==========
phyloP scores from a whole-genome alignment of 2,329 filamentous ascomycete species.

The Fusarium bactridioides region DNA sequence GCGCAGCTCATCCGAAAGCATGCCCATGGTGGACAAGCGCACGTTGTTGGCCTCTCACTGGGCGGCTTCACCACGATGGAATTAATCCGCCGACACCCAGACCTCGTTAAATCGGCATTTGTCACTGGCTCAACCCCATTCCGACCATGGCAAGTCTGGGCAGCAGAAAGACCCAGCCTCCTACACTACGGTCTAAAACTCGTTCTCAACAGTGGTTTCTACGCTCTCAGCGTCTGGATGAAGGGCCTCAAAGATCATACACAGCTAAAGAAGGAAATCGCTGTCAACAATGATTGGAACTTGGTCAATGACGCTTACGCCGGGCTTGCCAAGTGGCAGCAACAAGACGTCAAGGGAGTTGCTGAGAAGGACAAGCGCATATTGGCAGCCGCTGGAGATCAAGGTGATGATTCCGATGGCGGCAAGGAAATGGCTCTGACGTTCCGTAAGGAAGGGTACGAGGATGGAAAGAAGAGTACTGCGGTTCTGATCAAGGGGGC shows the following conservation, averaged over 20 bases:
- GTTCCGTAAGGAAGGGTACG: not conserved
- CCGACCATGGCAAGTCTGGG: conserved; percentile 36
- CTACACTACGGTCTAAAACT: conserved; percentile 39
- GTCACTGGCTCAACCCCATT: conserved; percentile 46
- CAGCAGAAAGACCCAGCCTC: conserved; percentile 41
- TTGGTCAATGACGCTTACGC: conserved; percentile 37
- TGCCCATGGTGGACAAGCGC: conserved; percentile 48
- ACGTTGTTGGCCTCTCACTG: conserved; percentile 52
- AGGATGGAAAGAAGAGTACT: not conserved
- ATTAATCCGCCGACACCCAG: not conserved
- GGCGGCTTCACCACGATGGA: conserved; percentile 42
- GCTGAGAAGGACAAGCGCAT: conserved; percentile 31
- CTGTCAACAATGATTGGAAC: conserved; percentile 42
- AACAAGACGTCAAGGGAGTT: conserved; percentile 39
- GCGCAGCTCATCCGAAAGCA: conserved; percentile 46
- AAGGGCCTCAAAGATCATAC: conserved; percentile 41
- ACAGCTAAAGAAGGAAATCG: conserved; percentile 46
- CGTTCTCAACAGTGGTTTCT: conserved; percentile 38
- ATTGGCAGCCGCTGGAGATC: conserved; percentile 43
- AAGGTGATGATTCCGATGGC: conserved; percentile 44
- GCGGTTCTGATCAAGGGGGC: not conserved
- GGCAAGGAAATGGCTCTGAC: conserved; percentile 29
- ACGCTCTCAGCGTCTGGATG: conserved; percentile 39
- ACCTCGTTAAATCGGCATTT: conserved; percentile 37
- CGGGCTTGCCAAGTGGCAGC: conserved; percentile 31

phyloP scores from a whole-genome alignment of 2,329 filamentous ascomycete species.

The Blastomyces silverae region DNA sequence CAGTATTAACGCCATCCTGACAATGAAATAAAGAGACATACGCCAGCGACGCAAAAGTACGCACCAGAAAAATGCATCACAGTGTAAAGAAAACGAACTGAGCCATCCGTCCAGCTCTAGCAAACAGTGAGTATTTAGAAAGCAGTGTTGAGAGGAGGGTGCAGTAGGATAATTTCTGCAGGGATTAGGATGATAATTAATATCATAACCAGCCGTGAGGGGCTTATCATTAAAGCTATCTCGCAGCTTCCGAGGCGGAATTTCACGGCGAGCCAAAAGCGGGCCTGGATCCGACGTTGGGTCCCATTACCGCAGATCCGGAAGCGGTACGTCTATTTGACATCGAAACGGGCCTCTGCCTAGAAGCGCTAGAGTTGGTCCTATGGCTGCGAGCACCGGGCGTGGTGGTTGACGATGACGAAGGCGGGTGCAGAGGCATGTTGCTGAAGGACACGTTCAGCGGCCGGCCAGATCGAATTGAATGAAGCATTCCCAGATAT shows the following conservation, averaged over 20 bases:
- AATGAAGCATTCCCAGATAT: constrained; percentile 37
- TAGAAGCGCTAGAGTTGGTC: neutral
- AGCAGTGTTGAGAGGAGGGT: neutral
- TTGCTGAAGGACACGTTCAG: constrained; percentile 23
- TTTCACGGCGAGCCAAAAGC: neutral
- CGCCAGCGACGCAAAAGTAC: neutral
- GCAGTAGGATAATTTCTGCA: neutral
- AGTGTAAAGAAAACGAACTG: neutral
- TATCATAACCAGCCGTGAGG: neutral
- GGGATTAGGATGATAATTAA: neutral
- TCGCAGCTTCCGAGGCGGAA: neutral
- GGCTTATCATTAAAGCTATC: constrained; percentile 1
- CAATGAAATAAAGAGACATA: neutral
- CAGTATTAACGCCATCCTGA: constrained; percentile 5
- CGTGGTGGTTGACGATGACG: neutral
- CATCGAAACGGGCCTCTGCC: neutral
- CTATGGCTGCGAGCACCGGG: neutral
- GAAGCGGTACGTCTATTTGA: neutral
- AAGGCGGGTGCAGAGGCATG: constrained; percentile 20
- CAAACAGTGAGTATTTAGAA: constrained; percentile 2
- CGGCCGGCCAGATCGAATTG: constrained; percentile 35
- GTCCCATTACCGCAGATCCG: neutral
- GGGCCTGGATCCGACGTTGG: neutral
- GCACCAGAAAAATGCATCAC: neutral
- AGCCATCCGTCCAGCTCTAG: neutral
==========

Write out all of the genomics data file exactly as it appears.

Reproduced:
phyloP scores from a whole-genome alignment of 2,329 filamentous ascomycete species.

The Fusarium bactridioides region DNA sequence GCGCAGCTCATCCGAAAGCATGCCCATGGTGGACAAGCGCACGTTGTTGGCCTCTCACTGGGCGGCTTCACCACGATGGAATTAATCCGCCGACACCCAGACCTCGTTAAATCGGCATTTGTCACTGGCTCAACCCCATTCCGACCATGGCAAGTCTGGGCAGCAGAAAGACCCAGCCTCCTACACTACGGTCTAAAACTCGTTCTCAACAGTGGTTTCTACGCTCTCAGCGTCTGGATGAAGGGCCTCAAAGATCATACACAGCTAAAGAAGGAAATCGCTGTCAACAATGATTGGAACTTGGTCAATGACGCTTACGCCGGGCTTGCCAAGTGGCAGCAACAAGACGTCAAGGGAGTTGCTGAGAAGGACAAGCGCATATTGGCAGCCGCTGGAGATCAAGGTGATGATTCCGATGGCGGCAAGGAAATGGCTCTGACGTTCCGTAAGGAAGGGTACGAGGATGGAAAGAAGAGTACTGCGGTTCTGATCAAGGGGGC shows the following conservation, averaged over 20 bases:
- GTTCCGTAAGGAAGGGTACG: not conserved
- CCGACCATGGCAAGTCTGGG: conserved; percentile 36
- CTACACTACGGTCTAAAACT: conserved; percentile 39
- GTCACTGGCTCAACCCCATT: conserved; percentile 46
- CAGCAGAAAGACCCAGCCTC: conserved; percentile 41
- TTGGTCAATGACGCTTACGC: conserved; percentile 37
- TGCCCATGGTGGACAAGCGC: conserved; percentile 48
- ACGTTGTTGGCCTCTCACTG: conserved; percentile 52
- AGGATGGAAAGAAGAGTACT: not conserved
- ATTAATCCGCCGACACCCAG: not conserved
- GGCGGCTTCACCACGATGGA: conserved; percentile 42
- GCTGAGAAGGACAAGCGCAT: conserved; percentile 31
- CTGTCAACAATGATTGGAAC: conserved; percentile 42
- AACAAGACGTCAAGGGAGTT: conserved; percentile 39
- GCGCAGCTCATCCGAAAGCA: conserved; percentile 46
- AAGGGCCTCAAAGATCATAC: conserved; percentile 41
- ACAGCTAAAGAAGGAAATCG: conserved; percentile 46
- CGTTCTCAACAGTGGTTTCT: conserved; percentile 38
- ATTGGCAGCCGCTGGAGATC: conserved; percentile 43
- AAGGTGATGATTCCGATGGC: conserved; percentile 44
- GCGGTTCTGATCAAGGGGGC: not conserved
- GGCAAGGAAATGGCTCTGAC: conserved; percentile 29
- ACGCTCTCAGCGTCTGGATG: conserved; percentile 39
- ACCTCGTTAAATCGGCATTT: conserved; percentile 37
- CGGGCTTGCCAAGTGGCAGC: conserved; percentile 31

phyloP scores from a whole-genome alignment of 2,329 filamentous ascomycete species.

The Blastomyces silverae region DNA sequence CAGTATTAACGCCATCCTGACAATGAAATAAAGAGACATACGCCAGCGACGCAAAAGTACGCACCAGAAAAATGCATCACAGTGTAAAGAAAACGAACTGAGCCATCCGTCCAGCTCTAGCAAACAGTGAGTATTTAGAAAGCAGTGTTGAGAGGAGGGTGCAGTAGGATAATTTCTGCAGGGATTAGGATGATAATTAATATCATAACCAGCCGTGAGGGGCTTATCATTAAAGCTATCTCGCAGCTTCCGAGGCGGAATTTCACGGCGAGCCAAAAGCGGGCCTGGATCCGACGTTGGGTCCCATTACCGCAGATCCGGAAGCGGTACGTCTATTTGACATCGAAACGGGCCTCTGCCTAGAAGCGCTAGAGTTGGTCCTATGGCTGCGAGCACCGGGCGTGGTGGTTGACGATGACGAAGGCGGGTGCAGAGGCATGTTGCTGAAGGACACGTTCAGCGGCCGGCCAGATCGAATTGAATGAAGCATTCCCAGATAT shows the following conservation, averaged over 20 bases:
- AATGAAGCATTCCCAGATAT: constrained; percentile 37
- TAGAAGCGCTAGAGTTGGTC: neutral
- AGCAGTGTTGAGAGGAGGGT: neutral
- TTGCTGAAGGACACGTTCAG: constrained; percentile 23
- TTTCACGGCGAGCCAAAAGC: neutral
- CGCCAGCGACGCAAAAGTAC: neutral
- GCAGTAGGATAATTTCTGCA: neutral
- AGTGTAAAGAAAACGAACTG: neutral
- TATCATAACCAGCCGTGAGG: neutral
- GGGATTAGGATGATAATTAA: neutral
- TCGCAGCTTCCGAGGCGGAA: neutral
- GGCTTATCATTAAAGCTATC: constrained; percentile 1
- CAATGAAATAAAGAGACATA: neutral
- CAGTATTAACGCCATCCTGA: constrained; percentile 5
- CGTGGTGGTTGACGATGACG: neutral
- CATCGAAACGGGCCTCTGCC: neutral
- CTATGGCTGCGAGCACCGGG: neutral
- GAAGCGGTACGTCTATTTGA: neutral
- AAGGCGGGTGCAGAGGCATG: constrained; percentile 20
- CAAACAGTGAGTATTTAGAA: constrained; percentile 2
- CGGCCGGCCAGATCGAATTG: constrained; percentile 35
- GTCCCATTACCGCAGATCCG: neutral
- GGGCCTGGATCCGACGTTGG: neutral
- GCACCAGAAAAATGCATCAC: neutral
- AGCCATCCGTCCAGCTCTAG: neutral